Sonoma to Oshkosh-Part 4-What to do?

If you enjoyed the stories about Adventure Wingman 2022 that covered 1000 miles in 10 days, then your gonna love this story covering nearly 2000 miles in just 6 days. This story’s journey started almost two years early having completed the 50 State Paramotor Tour and the Coast to Coast of the USA in just 8 days in 2020. If you haven’t read the two previous posts, consider starting there as it sets the stage with Paramotor Adventure Trip Choices that were considered before The months leading up to Sonoma to Oshkosh.

| Paramotor Adventure Trip Choices | The months leading up to Sonoma to Oshkosh |
| Part 1-Getting-Ready | Part-2-Go-Time | Part-3-Bad-Decisions | Part-4-What-to-do | Part-5-Final-Push |
| After-Show |

Day 4—What to do?

Frustrated the only clear decision to be made would be to travel with Ray to Buffalo almost due north where a new prop would arrive by afternoon the next day. Instead of Interstate 80, I would travel along the i90 for the balance of Wyoming through Nebraska—this would only shorten the trip by 100 miles. It would also lower the launches to around 4000 MSL instead of 7000 MSL. It wasn’t how I planned the trip, but it would still be a great achievement for me and Paramotors.

We arrived in Buffalo sometime after midnight, showered, and straight to sleep. Bright and early Ray and I headed out to one of his fields where he would put me to work to pay for the distraction I had created and distract me while we waited for the proper to be delivered.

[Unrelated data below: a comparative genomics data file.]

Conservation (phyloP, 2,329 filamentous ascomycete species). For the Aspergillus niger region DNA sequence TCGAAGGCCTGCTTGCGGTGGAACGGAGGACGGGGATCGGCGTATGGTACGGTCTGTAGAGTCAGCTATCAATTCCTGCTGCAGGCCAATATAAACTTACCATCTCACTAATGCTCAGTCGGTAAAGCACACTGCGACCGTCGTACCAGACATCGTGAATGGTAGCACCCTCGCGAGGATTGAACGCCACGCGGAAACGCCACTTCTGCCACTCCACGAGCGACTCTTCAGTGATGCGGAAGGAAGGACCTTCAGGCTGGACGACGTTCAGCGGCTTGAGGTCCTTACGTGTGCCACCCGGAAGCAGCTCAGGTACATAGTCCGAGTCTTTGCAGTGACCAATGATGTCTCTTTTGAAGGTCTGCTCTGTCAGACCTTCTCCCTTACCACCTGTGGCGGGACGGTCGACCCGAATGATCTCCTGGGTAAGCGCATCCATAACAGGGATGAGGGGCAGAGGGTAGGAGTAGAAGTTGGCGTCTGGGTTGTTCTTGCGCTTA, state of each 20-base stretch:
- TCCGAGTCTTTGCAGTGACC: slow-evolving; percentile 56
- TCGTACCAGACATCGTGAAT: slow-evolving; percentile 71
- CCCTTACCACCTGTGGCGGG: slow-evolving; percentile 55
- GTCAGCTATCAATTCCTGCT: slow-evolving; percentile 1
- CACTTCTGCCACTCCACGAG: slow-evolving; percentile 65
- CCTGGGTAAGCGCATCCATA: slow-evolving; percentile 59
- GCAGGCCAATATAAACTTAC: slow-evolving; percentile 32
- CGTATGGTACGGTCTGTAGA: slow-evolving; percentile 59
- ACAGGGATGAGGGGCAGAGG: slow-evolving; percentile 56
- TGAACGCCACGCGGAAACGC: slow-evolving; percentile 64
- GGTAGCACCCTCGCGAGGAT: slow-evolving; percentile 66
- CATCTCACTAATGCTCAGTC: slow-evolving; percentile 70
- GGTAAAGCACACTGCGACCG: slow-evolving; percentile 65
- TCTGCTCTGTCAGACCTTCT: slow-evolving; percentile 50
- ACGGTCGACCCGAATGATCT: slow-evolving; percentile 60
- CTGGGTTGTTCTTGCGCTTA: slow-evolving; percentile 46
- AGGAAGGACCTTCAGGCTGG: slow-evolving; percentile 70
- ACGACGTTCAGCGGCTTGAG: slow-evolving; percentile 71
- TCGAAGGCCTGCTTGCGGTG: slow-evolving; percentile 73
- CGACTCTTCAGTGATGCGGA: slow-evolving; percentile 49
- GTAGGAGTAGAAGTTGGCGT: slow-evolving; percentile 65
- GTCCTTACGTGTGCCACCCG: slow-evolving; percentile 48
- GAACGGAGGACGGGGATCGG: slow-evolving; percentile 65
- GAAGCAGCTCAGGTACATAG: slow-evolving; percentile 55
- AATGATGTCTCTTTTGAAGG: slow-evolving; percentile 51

Day 4—Flight 1

By late afternoon we had returned and the prop had arrived. If all went well I would get at least one, but hopefully two flights today.

My strategy —fly a shorter shake-out flight of 50 nautical miles to Northeast Wyoming Reginal Airport and then get airborne again as quickly as possible and try to make another 98 NM somewhat along i90 to Sturges, South Dakota for the night.

Ray, Tom, and I headed up the road to the airport with the new prop in place, and this time drained a little fuel before setting about warming up the engine and laying the wing out. Unfortunately, the engine didn’t immediately make full power and while a few tweaks did improve things, it wasn’t 100%. Nonetheless, it was enough to make a go of it.

18:06—Though I was sad to leave a new friend behind that had adopted me, I was finally airborne again and was enjoying the beautiful topography Wyoming had to offer. 1h29m later I landed 60 miles away as planned.

Day 4—Flight 2

20:07—Just 29 minutes later a full load of fuel I was on my way. It would be dark in an hour and I would have another two-hour flight ahead of me.

Though the occasional fuel starvation issue was getting worse I pressed on. I admit it scared me a little when it would threaten to die given I really didn’t have a good reference to the ground other than major roads I hoped I could make in the event I lost the engine. The flight felt like it took forever and the stress of the night flight was making me pretty tired. The last 30 mins weaving my way through Sturgis was especially hard. I finally reached the airport, but once again despite my best efforts could not get the lights to come on. In this case, I think the lights were on a separate frequency from the CTAF because when I tested in the morning it worked. Some light from the ramp provided just enough light on the taxiway that was aligned with the wind and I figured I’d make that work and land on the grass for a soft landing just in case I misjudged things.